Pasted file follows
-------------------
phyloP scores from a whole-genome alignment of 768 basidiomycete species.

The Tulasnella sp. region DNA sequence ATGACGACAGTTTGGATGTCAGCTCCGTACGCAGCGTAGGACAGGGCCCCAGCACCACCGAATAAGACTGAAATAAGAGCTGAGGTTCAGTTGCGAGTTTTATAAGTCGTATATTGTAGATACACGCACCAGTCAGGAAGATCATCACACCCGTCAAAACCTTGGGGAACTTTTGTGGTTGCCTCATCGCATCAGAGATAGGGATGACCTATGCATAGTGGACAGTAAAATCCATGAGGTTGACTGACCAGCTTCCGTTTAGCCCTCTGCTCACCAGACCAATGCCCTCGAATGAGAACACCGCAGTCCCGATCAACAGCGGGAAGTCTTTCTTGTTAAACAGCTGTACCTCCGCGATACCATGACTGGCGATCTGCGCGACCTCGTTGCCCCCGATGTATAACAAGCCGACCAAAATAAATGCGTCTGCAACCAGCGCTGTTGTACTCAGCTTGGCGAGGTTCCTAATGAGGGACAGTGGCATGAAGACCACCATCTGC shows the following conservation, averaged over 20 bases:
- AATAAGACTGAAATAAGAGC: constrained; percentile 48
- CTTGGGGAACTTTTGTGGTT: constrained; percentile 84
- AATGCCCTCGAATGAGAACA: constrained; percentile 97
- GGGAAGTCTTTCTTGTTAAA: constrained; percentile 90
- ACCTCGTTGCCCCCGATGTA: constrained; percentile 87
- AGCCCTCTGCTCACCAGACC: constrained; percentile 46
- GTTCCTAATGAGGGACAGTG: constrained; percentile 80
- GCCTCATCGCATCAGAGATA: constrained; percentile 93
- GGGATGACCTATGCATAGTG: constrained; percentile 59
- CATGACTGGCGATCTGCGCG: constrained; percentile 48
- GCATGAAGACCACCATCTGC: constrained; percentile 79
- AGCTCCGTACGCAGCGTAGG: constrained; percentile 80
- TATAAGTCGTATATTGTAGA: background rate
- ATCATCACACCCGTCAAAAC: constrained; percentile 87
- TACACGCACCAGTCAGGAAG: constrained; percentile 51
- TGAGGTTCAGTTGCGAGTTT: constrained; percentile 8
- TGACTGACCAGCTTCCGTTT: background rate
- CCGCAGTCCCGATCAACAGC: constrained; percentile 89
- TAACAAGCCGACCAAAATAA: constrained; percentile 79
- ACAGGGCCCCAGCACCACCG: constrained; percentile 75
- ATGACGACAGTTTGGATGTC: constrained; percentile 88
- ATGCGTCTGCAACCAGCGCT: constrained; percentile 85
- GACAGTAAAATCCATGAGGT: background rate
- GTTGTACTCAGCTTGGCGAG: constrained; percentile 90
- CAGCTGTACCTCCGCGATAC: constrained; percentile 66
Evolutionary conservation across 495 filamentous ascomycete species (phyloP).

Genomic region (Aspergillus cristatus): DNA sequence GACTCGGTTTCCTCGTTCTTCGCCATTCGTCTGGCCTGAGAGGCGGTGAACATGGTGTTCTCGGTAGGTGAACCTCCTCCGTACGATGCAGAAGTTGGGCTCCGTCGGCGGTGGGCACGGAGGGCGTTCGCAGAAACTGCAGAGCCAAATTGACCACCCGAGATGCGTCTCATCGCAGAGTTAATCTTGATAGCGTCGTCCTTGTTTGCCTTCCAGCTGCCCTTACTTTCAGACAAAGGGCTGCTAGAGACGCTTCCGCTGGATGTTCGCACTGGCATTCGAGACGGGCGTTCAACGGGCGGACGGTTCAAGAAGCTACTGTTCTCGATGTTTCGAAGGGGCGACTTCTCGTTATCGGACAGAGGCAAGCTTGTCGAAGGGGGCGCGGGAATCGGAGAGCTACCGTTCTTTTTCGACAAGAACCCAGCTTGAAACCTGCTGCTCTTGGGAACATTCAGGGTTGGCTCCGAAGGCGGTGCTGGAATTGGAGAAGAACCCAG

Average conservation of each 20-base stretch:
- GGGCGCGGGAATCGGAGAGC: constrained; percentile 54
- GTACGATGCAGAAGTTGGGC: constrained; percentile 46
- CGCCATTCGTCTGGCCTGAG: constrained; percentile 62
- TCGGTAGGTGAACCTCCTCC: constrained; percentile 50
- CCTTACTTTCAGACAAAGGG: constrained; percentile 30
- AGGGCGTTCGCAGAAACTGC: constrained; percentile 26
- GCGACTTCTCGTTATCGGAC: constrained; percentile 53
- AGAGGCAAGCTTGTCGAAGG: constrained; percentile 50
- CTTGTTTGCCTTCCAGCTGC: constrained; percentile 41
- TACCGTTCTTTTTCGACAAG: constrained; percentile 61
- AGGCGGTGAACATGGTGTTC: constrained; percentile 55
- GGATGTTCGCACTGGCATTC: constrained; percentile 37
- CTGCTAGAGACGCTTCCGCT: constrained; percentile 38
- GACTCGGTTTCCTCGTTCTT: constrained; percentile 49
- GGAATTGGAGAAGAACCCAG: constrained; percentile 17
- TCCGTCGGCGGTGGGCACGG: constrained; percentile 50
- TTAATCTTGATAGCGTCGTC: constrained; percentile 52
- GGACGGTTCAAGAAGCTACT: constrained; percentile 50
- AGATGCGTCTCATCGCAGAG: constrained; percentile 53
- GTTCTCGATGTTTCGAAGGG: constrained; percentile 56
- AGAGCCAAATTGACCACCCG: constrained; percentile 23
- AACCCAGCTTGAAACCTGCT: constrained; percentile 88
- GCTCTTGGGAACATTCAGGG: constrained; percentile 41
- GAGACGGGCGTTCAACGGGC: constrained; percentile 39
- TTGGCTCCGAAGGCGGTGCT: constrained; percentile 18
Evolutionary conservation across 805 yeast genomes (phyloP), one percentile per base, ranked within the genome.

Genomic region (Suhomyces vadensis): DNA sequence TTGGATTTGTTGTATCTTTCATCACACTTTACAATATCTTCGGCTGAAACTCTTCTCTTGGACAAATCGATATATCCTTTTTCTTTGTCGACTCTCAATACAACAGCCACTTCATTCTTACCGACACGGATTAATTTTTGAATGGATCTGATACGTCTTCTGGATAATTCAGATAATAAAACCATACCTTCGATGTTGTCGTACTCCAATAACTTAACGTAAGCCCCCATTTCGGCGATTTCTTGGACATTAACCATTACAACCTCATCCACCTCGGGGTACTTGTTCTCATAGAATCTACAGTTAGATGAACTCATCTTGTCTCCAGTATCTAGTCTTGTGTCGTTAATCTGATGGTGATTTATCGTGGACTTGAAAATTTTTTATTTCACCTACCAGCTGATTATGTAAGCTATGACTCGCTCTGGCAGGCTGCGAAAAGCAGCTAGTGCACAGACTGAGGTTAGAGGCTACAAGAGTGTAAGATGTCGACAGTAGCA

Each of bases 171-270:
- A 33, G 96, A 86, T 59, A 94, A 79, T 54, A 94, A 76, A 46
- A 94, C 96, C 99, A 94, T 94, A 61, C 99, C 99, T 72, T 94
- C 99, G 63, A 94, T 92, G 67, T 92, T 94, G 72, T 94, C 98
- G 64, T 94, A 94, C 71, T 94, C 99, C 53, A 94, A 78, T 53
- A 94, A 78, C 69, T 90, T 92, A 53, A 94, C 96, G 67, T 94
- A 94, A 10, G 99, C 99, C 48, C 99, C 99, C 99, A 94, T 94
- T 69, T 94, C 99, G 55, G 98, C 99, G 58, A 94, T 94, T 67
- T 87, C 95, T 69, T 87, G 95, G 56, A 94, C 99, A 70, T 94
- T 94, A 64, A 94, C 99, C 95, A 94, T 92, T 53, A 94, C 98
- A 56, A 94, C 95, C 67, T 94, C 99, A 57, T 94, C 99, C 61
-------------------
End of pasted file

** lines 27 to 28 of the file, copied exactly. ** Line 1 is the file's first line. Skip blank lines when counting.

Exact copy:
- CAGCTGTACCTCCGCGATAC: constrained; percentile 66
Evolutionary conservation across 495 filamentous ascomycete species (phyloP).